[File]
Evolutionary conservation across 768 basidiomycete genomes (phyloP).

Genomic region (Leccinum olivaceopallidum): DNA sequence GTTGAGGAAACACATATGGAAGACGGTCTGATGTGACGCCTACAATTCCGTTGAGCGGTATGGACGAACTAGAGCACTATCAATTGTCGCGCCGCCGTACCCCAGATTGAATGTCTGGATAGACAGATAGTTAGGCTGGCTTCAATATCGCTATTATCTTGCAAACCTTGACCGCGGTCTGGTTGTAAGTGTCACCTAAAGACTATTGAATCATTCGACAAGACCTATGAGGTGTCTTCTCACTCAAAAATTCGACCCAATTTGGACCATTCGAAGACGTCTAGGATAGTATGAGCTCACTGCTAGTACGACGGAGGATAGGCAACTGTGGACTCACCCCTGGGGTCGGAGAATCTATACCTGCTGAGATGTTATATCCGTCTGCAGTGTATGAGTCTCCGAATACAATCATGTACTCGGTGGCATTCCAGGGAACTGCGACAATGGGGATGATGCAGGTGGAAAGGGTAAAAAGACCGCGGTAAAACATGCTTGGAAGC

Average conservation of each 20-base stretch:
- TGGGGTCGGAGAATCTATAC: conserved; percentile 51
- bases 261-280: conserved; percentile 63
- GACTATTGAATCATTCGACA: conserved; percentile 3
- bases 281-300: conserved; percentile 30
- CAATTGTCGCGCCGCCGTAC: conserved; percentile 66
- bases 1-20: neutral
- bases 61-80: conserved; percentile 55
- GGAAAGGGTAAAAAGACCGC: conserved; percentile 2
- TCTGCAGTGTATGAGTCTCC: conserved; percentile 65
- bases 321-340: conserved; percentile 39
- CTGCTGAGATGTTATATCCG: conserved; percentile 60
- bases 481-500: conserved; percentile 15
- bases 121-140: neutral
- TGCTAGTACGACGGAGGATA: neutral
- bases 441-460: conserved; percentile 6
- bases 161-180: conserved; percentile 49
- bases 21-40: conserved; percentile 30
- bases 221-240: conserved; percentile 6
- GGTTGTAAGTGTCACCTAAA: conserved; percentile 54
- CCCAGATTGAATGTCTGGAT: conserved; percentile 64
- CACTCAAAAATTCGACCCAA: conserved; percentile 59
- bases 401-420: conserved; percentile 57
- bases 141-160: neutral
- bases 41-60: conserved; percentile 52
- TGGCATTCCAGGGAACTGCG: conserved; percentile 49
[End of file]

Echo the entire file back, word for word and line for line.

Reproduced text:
Evolutionary conservation across 768 basidiomycete genomes (phyloP).

Genomic region (Leccinum olivaceopallidum): DNA sequence GTTGAGGAAACACATATGGAAGACGGTCTGATGTGACGCCTACAATTCCGTTGAGCGGTATGGACGAACTAGAGCACTATCAATTGTCGCGCCGCCGTACCCCAGATTGAATGTCTGGATAGACAGATAGTTAGGCTGGCTTCAATATCGCTATTATCTTGCAAACCTTGACCGCGGTCTGGTTGTAAGTGTCACCTAAAGACTATTGAATCATTCGACAAGACCTATGAGGTGTCTTCTCACTCAAAAATTCGACCCAATTTGGACCATTCGAAGACGTCTAGGATAGTATGAGCTCACTGCTAGTACGACGGAGGATAGGCAACTGTGGACTCACCCCTGGGGTCGGAGAATCTATACCTGCTGAGATGTTATATCCGTCTGCAGTGTATGAGTCTCCGAATACAATCATGTACTCGGTGGCATTCCAGGGAACTGCGACAATGGGGATGATGCAGGTGGAAAGGGTAAAAAGACCGCGGTAAAACATGCTTGGAAGC

Average conservation of each 20-base stretch:
- TGGGGTCGGAGAATCTATAC: conserved; percentile 51
- bases 261-280: conserved; percentile 63
- GACTATTGAATCATTCGACA: conserved; percentile 3
- bases 281-300: conserved; percentile 30
- CAATTGTCGCGCCGCCGTAC: conserved; percentile 66
- bases 1-20: neutral
- bases 61-80: conserved; percentile 55
- GGAAAGGGTAAAAAGACCGC: conserved; percentile 2
- TCTGCAGTGTATGAGTCTCC: conserved; percentile 65
- bases 321-340: conserved; percentile 39
- CTGCTGAGATGTTATATCCG: conserved; percentile 60
- bases 481-500: conserved; percentile 15
- bases 121-140: neutral
- TGCTAGTACGACGGAGGATA: neutral
- bases 441-460: conserved; percentile 6
- bases 161-180: conserved; percentile 49
- bases 21-40: conserved; percentile 30
- bases 221-240: conserved; percentile 6
- GGTTGTAAGTGTCACCTAAA: conserved; percentile 54
- CCCAGATTGAATGTCTGGAT: conserved; percentile 64
- CACTCAAAAATTCGACCCAA: conserved; percentile 59
- bases 401-420: conserved; percentile 57
- bases 141-160: neutral
- bases 41-60: conserved; percentile 52
- TGGCATTCCAGGGAACTGCG: conserved; percentile 49